Every page on a website should have the same or comparable designs, layouts, and navigation buttons to guarantee a consistent user experience (UX). Visitors may feel more at ease browsing a website if they are assured of a consistent, error-free encounter. Use the same iconography and control components throughout all pages, as well as repeat navigation links, including skip links.

Disabled People’s Use of Online Content

Individuals with various disabilities have difficulty navigating digital content. Text-to-speech software may be required for the blind or visually impaired. Audio and video content may require transcripts or captions for those who are deaf or hard of hearing. People with cognitive difficulties may need to discuss the topic. People with physical constraints may also require content that can be accessed by a variety of input devices, such as switches or eye-gaze sensors. By keeping these few features in mind, website designers and developers may create digital content that is more accessible to a wider audience.

Keep People With Visual Impairments in Mind

When it comes to digital information, it is critical to recognize that not all contacts with the environment are made equal. People who are blind or have impaired vision, for example, must rely on a variety of signals to understand information. Certain precautions must be taken before exposing children to digital data. For example, each image requires a set of textual captions. Audio explanations and closed captions must also be included in videos. By following these procedures, you can guarantee that everyone has access to your digital data.

Create Content That Is Accessible to the Deaf and Hard of Hearing

While creating digital material, it is critical to consider the demands of all potential viewers. Traditional sorts of information may be challenging for people with disabilities to understand. Closed captioning enables persons who are deaf or hard of hearing to view digital content.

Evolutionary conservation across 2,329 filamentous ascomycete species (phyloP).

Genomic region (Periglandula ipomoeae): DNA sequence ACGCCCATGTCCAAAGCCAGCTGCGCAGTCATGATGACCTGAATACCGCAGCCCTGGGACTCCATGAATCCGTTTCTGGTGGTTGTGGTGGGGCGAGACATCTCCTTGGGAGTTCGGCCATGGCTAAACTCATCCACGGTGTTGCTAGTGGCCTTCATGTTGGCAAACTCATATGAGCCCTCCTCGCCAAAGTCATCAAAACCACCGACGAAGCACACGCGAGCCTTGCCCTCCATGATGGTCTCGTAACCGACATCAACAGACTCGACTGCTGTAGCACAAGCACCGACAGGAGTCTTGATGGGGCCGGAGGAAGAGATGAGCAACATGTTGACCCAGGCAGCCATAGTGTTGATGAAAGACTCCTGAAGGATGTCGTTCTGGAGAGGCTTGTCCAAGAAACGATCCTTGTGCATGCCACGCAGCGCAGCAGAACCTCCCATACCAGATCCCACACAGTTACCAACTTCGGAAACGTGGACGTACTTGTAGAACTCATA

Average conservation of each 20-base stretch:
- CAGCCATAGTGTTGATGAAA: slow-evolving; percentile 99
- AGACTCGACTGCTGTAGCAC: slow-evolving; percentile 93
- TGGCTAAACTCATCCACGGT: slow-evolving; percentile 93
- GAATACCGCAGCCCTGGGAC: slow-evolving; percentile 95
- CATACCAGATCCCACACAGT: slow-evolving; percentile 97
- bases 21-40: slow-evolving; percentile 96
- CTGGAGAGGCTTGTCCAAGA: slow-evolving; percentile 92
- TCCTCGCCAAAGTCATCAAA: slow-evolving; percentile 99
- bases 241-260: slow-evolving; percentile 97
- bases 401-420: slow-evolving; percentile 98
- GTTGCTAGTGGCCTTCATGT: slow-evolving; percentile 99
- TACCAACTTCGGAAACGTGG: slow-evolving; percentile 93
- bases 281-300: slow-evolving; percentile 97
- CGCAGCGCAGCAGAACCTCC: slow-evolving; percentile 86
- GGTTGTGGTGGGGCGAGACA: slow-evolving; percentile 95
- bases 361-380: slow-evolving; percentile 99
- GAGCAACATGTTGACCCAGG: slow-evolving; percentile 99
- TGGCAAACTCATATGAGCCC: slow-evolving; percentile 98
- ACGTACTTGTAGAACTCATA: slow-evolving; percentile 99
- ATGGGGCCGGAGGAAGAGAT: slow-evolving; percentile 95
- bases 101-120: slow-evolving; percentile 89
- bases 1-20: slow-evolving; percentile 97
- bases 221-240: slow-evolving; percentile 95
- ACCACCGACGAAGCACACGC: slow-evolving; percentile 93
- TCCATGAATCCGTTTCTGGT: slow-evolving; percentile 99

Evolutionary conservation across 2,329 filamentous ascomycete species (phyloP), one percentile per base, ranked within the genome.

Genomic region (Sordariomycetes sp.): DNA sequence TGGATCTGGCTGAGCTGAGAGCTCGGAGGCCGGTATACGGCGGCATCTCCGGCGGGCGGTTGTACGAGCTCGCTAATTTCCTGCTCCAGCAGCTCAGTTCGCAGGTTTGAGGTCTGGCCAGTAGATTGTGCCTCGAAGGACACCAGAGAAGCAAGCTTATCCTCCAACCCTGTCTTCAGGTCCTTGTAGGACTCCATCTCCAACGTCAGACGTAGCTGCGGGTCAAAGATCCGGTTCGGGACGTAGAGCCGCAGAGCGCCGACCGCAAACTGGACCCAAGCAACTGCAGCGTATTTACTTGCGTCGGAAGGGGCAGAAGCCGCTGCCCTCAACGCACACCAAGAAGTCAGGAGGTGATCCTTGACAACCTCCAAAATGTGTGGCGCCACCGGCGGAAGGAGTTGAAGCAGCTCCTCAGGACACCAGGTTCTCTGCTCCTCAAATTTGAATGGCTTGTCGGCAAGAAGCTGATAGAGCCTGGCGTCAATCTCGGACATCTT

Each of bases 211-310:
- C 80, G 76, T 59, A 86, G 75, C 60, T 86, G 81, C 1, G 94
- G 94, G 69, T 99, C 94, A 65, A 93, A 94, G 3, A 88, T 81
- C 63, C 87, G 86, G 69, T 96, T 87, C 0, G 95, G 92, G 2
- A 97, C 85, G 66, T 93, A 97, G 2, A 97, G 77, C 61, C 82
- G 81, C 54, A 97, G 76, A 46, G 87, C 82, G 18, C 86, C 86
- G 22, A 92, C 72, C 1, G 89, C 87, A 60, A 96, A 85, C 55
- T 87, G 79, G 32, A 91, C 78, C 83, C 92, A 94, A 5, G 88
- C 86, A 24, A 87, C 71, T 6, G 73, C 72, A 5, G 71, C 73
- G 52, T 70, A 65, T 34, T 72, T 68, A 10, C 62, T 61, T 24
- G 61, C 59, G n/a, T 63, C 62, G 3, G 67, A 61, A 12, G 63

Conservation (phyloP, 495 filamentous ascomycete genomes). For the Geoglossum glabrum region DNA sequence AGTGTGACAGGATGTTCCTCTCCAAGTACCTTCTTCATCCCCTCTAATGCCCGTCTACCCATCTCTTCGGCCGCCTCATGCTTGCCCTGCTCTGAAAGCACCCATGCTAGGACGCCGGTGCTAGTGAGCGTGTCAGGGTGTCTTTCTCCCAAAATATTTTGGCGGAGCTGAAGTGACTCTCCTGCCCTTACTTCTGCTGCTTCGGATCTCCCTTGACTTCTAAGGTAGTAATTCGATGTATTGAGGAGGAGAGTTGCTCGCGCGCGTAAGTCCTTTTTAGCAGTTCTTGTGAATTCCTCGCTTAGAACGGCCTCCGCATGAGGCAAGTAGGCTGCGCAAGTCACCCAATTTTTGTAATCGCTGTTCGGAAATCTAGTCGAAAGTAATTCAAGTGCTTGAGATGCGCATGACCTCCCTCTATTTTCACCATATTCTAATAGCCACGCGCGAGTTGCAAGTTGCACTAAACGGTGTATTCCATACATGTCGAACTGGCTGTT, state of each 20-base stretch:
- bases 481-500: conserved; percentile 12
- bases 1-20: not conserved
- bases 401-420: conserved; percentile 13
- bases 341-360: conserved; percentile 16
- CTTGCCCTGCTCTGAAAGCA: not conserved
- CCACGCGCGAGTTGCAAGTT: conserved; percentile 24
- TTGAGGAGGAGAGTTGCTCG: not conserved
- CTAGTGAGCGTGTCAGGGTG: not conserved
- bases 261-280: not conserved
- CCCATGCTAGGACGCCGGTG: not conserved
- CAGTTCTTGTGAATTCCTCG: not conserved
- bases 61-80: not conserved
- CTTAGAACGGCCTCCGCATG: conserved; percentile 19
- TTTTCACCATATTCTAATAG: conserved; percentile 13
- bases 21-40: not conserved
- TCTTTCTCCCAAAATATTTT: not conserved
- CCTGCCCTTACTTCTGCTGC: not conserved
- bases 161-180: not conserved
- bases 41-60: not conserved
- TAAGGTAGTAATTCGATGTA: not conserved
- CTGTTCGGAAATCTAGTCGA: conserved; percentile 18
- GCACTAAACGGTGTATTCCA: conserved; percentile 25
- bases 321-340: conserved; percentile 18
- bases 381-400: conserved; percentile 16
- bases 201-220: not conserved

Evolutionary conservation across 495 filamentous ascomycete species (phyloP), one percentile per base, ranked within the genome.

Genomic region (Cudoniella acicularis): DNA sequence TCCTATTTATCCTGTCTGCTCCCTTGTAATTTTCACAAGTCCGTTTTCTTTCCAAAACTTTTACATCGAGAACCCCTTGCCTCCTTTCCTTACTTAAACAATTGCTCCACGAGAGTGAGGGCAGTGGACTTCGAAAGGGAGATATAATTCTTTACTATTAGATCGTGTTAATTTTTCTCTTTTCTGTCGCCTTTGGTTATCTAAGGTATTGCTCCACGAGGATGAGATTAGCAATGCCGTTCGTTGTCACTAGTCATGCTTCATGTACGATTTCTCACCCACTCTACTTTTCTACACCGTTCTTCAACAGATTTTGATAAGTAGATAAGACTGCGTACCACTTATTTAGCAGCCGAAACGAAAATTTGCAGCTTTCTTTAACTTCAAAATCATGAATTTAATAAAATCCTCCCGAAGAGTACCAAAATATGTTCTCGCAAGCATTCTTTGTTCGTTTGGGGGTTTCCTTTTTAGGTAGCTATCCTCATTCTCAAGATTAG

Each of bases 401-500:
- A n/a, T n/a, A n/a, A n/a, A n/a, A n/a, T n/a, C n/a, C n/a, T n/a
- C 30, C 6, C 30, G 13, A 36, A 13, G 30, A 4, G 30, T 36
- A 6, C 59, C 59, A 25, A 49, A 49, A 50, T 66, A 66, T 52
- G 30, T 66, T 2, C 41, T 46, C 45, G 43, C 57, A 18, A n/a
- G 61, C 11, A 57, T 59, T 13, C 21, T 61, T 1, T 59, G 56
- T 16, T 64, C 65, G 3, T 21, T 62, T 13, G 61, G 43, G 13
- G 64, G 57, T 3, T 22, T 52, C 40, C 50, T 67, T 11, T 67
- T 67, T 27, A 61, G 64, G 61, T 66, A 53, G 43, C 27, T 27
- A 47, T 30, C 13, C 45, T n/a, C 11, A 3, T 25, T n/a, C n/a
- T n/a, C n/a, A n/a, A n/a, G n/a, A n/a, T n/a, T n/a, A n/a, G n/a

There are several elements to consider while creating digital content with closed captioning. First and foremost, the captions must be readable and understandable. Two examples include using large letter sizes and avoiding typefaces with intricate patterns that may be difficult to read. Audio and subtitles must be supplied on time as well. Subtitles can be generated either manually or automatically by the technology used to transcribe the audio recording. Finally, double-check the captions for any errors.

It is possible to create digital information that is accessible to people of all abilities by following these recommendations. Closed captioning is one method of increasing accessibility; audio description and sign language interpretation are two more. If you investigate their preferences, you may create digital content that appeals to all audiences.


Your website visitors must be able to view your digital content digitally. Please visit www.qualitylogic.com if you have any questions or would like more information about our services. We are pleased to collaborate with you to improve the accessibility of your website for all visitors.

We provide a choice of testing options for organizations that use smart energy technology in addition to our accessibility services. For example, our OpenADR test tools validate that devices using the open automatic demand response protocol can distribute the required energy demands while limiting the risk of blackouts or surges.

Our goal is always to provide the best services possible while putting your needs first. We will provide you with the necessary tools for the work, regardless of how much assistance you require. If you want to learn more, please get in touch with us right away.